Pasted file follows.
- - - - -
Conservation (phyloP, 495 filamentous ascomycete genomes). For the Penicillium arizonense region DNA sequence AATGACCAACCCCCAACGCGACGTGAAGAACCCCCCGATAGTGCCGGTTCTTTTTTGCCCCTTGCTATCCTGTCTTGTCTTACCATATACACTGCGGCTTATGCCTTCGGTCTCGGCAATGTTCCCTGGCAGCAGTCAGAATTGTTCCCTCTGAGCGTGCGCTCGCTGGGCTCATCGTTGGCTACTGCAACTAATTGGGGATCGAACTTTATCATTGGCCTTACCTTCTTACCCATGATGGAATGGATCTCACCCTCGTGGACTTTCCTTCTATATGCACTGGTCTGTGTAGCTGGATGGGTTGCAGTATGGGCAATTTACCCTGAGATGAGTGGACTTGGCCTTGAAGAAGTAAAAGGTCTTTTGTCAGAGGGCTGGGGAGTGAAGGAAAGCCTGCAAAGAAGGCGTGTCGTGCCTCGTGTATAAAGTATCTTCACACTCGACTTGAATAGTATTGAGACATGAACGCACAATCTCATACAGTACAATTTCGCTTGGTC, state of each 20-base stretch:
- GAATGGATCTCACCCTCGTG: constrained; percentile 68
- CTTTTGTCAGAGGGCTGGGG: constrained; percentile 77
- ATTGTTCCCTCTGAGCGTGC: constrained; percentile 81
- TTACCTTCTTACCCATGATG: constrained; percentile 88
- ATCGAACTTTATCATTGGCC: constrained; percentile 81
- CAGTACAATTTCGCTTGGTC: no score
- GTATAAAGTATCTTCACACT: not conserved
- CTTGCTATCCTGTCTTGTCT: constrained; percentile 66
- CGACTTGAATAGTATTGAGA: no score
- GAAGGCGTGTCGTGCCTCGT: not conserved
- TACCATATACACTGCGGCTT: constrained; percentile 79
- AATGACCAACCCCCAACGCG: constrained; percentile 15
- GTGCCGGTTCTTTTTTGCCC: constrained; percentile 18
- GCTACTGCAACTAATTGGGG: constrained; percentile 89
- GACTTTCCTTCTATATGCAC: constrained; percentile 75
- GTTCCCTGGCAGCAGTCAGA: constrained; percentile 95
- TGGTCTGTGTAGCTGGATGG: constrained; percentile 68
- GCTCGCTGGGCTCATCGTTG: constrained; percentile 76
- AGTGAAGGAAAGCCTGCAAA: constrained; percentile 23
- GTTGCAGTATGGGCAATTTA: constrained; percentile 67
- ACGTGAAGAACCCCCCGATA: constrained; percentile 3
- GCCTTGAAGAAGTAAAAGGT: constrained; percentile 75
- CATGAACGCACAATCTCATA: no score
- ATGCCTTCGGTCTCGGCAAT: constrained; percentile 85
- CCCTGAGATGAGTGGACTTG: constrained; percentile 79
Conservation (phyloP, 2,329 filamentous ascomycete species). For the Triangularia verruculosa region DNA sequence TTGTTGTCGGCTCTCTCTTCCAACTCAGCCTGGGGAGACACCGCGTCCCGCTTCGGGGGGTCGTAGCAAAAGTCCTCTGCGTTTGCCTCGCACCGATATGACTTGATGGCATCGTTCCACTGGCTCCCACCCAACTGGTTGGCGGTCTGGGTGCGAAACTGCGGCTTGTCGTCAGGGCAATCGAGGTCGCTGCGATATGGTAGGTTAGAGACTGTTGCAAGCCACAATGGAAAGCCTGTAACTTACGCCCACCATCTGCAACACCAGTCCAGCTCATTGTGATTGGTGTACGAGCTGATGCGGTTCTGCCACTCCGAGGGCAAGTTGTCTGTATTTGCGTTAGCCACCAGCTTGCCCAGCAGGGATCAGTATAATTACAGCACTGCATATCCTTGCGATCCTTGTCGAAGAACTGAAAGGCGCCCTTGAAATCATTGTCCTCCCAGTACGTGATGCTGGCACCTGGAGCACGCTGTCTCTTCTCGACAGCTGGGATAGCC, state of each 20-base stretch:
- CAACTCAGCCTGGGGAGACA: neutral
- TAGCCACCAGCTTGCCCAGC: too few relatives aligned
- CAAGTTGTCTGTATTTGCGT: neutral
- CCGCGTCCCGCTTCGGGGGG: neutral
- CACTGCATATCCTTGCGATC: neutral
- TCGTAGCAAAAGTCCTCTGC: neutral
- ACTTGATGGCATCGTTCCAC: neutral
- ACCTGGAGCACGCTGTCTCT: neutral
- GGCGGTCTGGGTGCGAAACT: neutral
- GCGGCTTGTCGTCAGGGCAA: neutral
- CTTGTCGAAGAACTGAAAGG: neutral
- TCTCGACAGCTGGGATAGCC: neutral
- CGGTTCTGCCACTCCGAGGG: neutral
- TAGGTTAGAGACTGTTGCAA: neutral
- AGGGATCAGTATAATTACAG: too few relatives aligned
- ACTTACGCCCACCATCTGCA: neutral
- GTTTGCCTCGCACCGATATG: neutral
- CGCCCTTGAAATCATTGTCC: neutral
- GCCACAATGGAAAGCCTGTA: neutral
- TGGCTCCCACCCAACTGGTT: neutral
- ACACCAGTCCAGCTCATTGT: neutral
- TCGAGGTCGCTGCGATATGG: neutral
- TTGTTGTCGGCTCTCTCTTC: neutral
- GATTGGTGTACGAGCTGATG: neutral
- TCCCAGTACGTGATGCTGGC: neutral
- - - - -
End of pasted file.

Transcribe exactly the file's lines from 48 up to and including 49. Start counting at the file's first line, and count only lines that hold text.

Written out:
- ACACCAGTCCAGCTCATTGT: neutral
- TCGAGGTCGCTGCGATATGG: neutral